Year of the Case: June 19 1961
Appellant (Plaintiff):Dollree Mapp
Appellee (Defendant): Ohio
Facts of the Case: Occurred in Cleveland, Ohio when police officers illegally searched Dollree Mapp’s house for an escaped fugitive. Mapp was convicted of having obscene material, but she appealed her conviction claiming freedom of expression, and the exclusionary act
Decision of the Lower Court: Mapp was found guilty and convicted at original court
Legal Aspects of the Case: 4th amendment-protection from “unreasonable searches and seizures”
Was the evidence valid under State law and criminal procedure?
-violation of 4th Amendment
Decision of the Supreme Court:The U.S. Supreme Court ruled in a 5-3 vote in favor of Mapp. The high court said evidence seized unlawfully, without a search warrant, could not be used in criminal prosecutions in state courts. The majority of `justices found that Ohio was compelled to throw out the evidence found in Mapp’s home because it was a violation to the 4th Amendment.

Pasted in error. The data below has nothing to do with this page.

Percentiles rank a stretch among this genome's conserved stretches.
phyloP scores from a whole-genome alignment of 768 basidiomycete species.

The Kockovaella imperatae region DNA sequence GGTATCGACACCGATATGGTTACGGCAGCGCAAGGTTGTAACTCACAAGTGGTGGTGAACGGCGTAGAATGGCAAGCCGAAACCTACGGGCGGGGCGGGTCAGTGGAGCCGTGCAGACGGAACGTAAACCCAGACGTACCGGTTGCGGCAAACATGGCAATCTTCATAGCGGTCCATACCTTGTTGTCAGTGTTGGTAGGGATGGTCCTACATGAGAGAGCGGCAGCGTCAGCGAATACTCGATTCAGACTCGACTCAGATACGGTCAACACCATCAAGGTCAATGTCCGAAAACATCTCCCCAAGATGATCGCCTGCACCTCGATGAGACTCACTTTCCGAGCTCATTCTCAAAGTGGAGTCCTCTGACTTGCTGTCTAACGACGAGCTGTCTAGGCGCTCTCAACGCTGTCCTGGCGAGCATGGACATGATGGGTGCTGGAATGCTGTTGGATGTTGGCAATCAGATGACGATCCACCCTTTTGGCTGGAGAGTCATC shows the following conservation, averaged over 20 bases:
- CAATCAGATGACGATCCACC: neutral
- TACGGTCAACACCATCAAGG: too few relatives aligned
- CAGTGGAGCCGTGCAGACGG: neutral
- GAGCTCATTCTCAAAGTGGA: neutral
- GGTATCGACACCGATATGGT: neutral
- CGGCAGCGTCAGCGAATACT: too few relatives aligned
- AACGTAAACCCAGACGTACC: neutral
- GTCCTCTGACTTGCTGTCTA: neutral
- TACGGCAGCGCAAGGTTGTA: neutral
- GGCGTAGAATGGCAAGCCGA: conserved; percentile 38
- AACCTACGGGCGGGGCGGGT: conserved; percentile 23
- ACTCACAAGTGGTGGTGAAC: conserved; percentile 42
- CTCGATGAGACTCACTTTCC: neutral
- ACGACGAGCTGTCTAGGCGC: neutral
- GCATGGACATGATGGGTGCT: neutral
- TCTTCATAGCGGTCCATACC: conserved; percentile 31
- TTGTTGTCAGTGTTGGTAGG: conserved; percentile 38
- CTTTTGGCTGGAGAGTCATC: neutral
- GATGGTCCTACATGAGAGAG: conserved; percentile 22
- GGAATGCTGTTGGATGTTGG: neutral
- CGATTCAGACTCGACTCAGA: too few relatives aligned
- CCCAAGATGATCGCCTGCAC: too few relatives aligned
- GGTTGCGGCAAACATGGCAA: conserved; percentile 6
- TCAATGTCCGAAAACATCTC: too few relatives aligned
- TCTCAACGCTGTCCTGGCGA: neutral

The Rule of Precedent: “Bigger than a breadbox” rule: “unreasonable” searches under a warrant will lead to the Exclusionary Rule
-Cannot look for a person in something that is smaller than the size of a breadbox